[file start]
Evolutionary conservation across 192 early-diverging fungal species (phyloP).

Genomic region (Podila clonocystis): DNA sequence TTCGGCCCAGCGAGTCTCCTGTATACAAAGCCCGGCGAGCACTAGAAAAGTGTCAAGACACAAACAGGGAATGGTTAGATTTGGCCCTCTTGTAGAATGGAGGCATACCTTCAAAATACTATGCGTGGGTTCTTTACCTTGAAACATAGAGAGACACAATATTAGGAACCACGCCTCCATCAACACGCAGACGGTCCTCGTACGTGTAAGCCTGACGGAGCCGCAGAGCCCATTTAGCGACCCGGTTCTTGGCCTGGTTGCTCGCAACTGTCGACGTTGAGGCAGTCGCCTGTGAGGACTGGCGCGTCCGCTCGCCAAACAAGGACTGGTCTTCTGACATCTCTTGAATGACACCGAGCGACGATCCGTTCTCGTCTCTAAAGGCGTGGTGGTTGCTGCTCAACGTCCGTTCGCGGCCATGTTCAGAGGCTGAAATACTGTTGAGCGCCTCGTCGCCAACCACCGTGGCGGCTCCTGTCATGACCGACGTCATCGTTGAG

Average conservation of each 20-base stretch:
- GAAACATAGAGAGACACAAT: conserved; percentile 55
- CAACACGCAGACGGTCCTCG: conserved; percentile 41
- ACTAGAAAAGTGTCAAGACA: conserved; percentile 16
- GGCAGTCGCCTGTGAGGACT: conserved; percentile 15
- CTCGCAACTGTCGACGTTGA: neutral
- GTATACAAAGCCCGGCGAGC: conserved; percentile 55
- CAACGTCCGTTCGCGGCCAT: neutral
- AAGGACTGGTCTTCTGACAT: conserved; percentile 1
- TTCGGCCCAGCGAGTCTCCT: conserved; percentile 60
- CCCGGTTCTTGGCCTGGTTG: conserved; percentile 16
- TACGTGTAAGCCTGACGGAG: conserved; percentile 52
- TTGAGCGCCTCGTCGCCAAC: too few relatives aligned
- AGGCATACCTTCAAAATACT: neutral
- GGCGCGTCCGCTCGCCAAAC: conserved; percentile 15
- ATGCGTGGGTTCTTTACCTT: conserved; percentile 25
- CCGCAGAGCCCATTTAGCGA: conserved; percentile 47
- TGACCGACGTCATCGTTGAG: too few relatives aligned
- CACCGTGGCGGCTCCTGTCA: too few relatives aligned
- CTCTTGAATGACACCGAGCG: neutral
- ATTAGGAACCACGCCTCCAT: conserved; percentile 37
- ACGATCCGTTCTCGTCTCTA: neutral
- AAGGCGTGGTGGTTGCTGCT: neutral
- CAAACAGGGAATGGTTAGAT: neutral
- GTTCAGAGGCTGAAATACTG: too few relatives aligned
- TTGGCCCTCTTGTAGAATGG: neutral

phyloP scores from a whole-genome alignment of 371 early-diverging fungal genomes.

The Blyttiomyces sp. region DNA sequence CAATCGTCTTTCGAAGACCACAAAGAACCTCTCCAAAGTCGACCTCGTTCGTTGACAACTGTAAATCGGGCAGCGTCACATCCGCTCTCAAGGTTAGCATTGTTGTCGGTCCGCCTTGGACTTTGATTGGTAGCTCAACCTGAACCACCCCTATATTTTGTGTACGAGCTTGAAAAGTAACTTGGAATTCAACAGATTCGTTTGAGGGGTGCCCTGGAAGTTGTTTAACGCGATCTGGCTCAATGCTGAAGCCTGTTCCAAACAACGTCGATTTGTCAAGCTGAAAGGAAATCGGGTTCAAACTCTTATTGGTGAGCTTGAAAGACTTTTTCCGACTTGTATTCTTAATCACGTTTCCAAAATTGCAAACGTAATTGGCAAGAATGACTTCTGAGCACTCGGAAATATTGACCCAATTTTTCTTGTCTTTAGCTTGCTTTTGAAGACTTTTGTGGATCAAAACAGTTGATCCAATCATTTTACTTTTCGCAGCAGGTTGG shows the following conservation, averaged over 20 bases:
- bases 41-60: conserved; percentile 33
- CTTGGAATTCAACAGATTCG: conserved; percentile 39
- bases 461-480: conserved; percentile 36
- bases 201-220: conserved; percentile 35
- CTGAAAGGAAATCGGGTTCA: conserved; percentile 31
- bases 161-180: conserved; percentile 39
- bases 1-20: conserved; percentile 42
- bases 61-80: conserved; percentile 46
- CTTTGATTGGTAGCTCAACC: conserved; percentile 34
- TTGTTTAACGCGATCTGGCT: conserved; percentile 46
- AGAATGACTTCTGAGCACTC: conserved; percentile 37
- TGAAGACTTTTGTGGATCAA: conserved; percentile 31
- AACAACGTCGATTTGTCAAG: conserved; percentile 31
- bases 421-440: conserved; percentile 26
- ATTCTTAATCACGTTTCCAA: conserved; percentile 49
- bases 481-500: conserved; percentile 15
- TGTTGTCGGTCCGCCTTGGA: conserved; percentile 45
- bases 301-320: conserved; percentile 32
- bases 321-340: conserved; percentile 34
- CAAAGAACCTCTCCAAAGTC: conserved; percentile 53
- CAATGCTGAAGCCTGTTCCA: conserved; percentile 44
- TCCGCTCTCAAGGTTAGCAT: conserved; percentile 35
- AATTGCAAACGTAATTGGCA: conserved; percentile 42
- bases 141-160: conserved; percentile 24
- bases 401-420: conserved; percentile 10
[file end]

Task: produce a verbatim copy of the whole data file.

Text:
Evolutionary conservation across 192 early-diverging fungal species (phyloP).

Genomic region (Podila clonocystis): DNA sequence TTCGGCCCAGCGAGTCTCCTGTATACAAAGCCCGGCGAGCACTAGAAAAGTGTCAAGACACAAACAGGGAATGGTTAGATTTGGCCCTCTTGTAGAATGGAGGCATACCTTCAAAATACTATGCGTGGGTTCTTTACCTTGAAACATAGAGAGACACAATATTAGGAACCACGCCTCCATCAACACGCAGACGGTCCTCGTACGTGTAAGCCTGACGGAGCCGCAGAGCCCATTTAGCGACCCGGTTCTTGGCCTGGTTGCTCGCAACTGTCGACGTTGAGGCAGTCGCCTGTGAGGACTGGCGCGTCCGCTCGCCAAACAAGGACTGGTCTTCTGACATCTCTTGAATGACACCGAGCGACGATCCGTTCTCGTCTCTAAAGGCGTGGTGGTTGCTGCTCAACGTCCGTTCGCGGCCATGTTCAGAGGCTGAAATACTGTTGAGCGCCTCGTCGCCAACCACCGTGGCGGCTCCTGTCATGACCGACGTCATCGTTGAG

Average conservation of each 20-base stretch:
- GAAACATAGAGAGACACAAT: conserved; percentile 55
- CAACACGCAGACGGTCCTCG: conserved; percentile 41
- ACTAGAAAAGTGTCAAGACA: conserved; percentile 16
- GGCAGTCGCCTGTGAGGACT: conserved; percentile 15
- CTCGCAACTGTCGACGTTGA: neutral
- GTATACAAAGCCCGGCGAGC: conserved; percentile 55
- CAACGTCCGTTCGCGGCCAT: neutral
- AAGGACTGGTCTTCTGACAT: conserved; percentile 1
- TTCGGCCCAGCGAGTCTCCT: conserved; percentile 60
- CCCGGTTCTTGGCCTGGTTG: conserved; percentile 16
- TACGTGTAAGCCTGACGGAG: conserved; percentile 52
- TTGAGCGCCTCGTCGCCAAC: too few relatives aligned
- AGGCATACCTTCAAAATACT: neutral
- GGCGCGTCCGCTCGCCAAAC: conserved; percentile 15
- ATGCGTGGGTTCTTTACCTT: conserved; percentile 25
- CCGCAGAGCCCATTTAGCGA: conserved; percentile 47
- TGACCGACGTCATCGTTGAG: too few relatives aligned
- CACCGTGGCGGCTCCTGTCA: too few relatives aligned
- CTCTTGAATGACACCGAGCG: neutral
- ATTAGGAACCACGCCTCCAT: conserved; percentile 37
- ACGATCCGTTCTCGTCTCTA: neutral
- AAGGCGTGGTGGTTGCTGCT: neutral
- CAAACAGGGAATGGTTAGAT: neutral
- GTTCAGAGGCTGAAATACTG: too few relatives aligned
- TTGGCCCTCTTGTAGAATGG: neutral

phyloP scores from a whole-genome alignment of 371 early-diverging fungal genomes.

The Blyttiomyces sp. region DNA sequence CAATCGTCTTTCGAAGACCACAAAGAACCTCTCCAAAGTCGACCTCGTTCGTTGACAACTGTAAATCGGGCAGCGTCACATCCGCTCTCAAGGTTAGCATTGTTGTCGGTCCGCCTTGGACTTTGATTGGTAGCTCAACCTGAACCACCCCTATATTTTGTGTACGAGCTTGAAAAGTAACTTGGAATTCAACAGATTCGTTTGAGGGGTGCCCTGGAAGTTGTTTAACGCGATCTGGCTCAATGCTGAAGCCTGTTCCAAACAACGTCGATTTGTCAAGCTGAAAGGAAATCGGGTTCAAACTCTTATTGGTGAGCTTGAAAGACTTTTTCCGACTTGTATTCTTAATCACGTTTCCAAAATTGCAAACGTAATTGGCAAGAATGACTTCTGAGCACTCGGAAATATTGACCCAATTTTTCTTGTCTTTAGCTTGCTTTTGAAGACTTTTGTGGATCAAAACAGTTGATCCAATCATTTTACTTTTCGCAGCAGGTTGG shows the following conservation, averaged over 20 bases:
- bases 41-60: conserved; percentile 33
- CTTGGAATTCAACAGATTCG: conserved; percentile 39
- bases 461-480: conserved; percentile 36
- bases 201-220: conserved; percentile 35
- CTGAAAGGAAATCGGGTTCA: conserved; percentile 31
- bases 161-180: conserved; percentile 39
- bases 1-20: conserved; percentile 42
- bases 61-80: conserved; percentile 46
- CTTTGATTGGTAGCTCAACC: conserved; percentile 34
- TTGTTTAACGCGATCTGGCT: conserved; percentile 46
- AGAATGACTTCTGAGCACTC: conserved; percentile 37
- TGAAGACTTTTGTGGATCAA: conserved; percentile 31
- AACAACGTCGATTTGTCAAG: conserved; percentile 31
- bases 421-440: conserved; percentile 26
- ATTCTTAATCACGTTTCCAA: conserved; percentile 49
- bases 481-500: conserved; percentile 15
- TGTTGTCGGTCCGCCTTGGA: conserved; percentile 45
- bases 301-320: conserved; percentile 32
- bases 321-340: conserved; percentile 34
- CAAAGAACCTCTCCAAAGTC: conserved; percentile 53
- CAATGCTGAAGCCTGTTCCA: conserved; percentile 44
- TCCGCTCTCAAGGTTAGCAT: conserved; percentile 35
- AATTGCAAACGTAATTGGCA: conserved; percentile 42
- bases 141-160: conserved; percentile 24
- bases 401-420: conserved; percentile 10